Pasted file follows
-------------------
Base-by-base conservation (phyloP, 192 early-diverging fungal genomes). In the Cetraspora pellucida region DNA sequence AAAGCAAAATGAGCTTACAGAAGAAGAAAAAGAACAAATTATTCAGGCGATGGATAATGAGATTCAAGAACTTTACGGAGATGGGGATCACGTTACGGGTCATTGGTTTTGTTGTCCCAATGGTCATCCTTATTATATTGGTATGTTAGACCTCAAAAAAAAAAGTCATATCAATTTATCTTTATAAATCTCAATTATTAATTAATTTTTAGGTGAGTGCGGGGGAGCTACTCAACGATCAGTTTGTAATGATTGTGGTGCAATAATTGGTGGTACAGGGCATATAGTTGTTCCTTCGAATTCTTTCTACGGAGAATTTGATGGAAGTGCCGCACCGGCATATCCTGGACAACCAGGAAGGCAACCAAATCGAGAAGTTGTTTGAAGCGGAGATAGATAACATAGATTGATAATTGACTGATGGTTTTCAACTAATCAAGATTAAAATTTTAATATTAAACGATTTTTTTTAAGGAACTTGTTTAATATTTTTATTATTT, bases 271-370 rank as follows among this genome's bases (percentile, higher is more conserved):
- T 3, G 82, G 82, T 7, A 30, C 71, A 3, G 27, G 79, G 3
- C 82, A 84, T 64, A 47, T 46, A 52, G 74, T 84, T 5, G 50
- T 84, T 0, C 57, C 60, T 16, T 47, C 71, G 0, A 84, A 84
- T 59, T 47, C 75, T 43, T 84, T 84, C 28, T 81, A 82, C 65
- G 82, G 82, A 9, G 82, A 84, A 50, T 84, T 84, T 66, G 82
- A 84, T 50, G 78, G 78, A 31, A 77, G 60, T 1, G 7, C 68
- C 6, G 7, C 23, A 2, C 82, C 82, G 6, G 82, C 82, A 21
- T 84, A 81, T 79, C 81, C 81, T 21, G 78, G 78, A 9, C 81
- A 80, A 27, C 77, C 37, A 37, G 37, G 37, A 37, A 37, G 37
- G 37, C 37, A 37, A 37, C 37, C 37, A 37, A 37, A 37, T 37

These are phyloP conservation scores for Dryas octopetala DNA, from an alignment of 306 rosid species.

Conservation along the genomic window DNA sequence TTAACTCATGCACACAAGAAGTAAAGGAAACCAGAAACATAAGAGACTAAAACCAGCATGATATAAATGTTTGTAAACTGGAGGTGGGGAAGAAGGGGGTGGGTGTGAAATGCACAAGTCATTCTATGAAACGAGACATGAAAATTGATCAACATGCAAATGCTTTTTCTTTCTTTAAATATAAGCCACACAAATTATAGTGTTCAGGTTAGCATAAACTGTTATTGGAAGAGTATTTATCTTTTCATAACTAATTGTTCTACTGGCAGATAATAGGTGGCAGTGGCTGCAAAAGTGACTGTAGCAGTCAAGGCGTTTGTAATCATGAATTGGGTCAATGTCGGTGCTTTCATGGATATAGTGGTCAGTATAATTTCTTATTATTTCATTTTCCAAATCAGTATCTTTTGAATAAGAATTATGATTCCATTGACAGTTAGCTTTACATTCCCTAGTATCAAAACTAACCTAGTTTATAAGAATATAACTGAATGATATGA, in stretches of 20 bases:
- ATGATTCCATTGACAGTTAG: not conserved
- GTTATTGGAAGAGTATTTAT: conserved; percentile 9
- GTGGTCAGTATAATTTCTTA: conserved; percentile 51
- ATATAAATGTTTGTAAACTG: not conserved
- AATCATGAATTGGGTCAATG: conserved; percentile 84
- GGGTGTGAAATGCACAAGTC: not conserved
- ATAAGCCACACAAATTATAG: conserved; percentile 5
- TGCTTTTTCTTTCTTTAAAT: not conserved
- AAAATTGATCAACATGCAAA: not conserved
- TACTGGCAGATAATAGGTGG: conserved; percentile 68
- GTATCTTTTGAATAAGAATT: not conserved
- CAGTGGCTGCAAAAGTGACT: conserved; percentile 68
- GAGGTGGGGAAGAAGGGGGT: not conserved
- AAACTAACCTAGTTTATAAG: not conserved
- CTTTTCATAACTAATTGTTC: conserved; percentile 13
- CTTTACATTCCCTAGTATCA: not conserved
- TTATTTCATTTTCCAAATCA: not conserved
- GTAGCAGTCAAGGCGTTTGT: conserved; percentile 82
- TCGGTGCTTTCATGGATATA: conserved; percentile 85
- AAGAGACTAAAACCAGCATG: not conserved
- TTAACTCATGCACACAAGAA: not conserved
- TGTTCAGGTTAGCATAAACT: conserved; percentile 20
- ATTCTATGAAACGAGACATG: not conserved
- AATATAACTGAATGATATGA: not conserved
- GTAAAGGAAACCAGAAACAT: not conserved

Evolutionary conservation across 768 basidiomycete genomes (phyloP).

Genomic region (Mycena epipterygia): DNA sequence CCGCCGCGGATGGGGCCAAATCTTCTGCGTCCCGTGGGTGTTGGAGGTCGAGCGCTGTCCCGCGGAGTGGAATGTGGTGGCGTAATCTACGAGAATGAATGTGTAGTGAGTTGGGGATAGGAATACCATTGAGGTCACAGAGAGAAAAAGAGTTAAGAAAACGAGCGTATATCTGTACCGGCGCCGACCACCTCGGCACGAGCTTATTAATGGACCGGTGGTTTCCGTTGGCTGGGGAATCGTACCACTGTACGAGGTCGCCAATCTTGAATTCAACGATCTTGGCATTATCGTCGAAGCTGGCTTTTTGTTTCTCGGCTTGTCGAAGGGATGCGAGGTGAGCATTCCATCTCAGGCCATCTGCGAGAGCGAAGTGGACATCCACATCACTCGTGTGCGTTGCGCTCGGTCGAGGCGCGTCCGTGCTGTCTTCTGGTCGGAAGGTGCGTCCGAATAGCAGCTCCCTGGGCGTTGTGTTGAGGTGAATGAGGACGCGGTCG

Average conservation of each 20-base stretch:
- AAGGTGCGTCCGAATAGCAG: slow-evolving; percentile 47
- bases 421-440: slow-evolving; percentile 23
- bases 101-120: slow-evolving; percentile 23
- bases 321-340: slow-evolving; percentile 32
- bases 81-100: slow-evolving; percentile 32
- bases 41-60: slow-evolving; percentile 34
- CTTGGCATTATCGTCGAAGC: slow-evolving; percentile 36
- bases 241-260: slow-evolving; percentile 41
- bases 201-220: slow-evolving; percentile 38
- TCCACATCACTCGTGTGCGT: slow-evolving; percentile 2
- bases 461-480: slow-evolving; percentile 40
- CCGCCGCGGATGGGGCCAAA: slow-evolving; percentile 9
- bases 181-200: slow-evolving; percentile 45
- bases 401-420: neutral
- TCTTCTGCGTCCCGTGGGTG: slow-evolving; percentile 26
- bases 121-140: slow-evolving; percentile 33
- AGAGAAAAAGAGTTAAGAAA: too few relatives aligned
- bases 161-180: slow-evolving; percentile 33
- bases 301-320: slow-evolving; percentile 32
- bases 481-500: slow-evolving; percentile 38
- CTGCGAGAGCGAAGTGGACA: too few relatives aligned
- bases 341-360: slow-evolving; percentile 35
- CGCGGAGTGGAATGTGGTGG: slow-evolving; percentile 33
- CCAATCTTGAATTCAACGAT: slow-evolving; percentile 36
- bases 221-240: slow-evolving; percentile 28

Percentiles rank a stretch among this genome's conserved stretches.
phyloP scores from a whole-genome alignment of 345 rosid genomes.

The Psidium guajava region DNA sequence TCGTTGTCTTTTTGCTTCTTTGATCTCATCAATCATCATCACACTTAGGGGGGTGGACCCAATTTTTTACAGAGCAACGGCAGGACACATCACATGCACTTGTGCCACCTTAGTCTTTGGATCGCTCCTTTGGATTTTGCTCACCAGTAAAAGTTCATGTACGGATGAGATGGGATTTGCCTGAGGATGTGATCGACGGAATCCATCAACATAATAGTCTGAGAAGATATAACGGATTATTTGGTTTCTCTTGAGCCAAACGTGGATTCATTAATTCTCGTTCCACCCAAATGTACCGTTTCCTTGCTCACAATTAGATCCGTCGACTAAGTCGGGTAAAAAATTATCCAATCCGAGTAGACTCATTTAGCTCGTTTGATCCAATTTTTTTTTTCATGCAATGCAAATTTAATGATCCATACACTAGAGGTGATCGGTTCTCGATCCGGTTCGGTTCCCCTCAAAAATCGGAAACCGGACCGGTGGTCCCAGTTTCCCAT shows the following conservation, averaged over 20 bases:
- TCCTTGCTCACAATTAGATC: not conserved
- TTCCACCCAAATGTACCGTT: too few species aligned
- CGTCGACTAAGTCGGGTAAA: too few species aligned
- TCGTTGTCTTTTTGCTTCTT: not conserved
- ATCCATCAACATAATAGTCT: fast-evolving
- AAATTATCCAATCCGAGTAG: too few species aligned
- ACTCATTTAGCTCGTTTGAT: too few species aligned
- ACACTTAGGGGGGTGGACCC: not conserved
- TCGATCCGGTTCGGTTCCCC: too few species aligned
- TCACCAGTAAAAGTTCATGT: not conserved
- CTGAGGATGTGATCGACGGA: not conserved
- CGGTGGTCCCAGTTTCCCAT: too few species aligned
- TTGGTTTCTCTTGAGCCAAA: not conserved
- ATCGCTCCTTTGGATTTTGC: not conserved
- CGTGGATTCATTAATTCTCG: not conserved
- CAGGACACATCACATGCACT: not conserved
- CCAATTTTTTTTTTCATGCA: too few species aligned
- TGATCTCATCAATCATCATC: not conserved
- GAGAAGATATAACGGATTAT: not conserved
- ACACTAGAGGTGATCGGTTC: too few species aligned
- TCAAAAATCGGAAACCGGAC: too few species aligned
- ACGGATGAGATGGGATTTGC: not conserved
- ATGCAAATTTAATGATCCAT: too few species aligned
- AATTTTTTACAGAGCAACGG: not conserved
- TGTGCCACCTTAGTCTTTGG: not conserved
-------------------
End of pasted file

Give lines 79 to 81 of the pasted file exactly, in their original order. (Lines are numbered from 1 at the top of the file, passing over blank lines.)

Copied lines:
- TCACCAGTAAAAGTTCATGT: not conserved
- CTGAGGATGTGATCGACGGA: not conserved
- CGGTGGTCCCAGTTTCCCAT: too few species aligned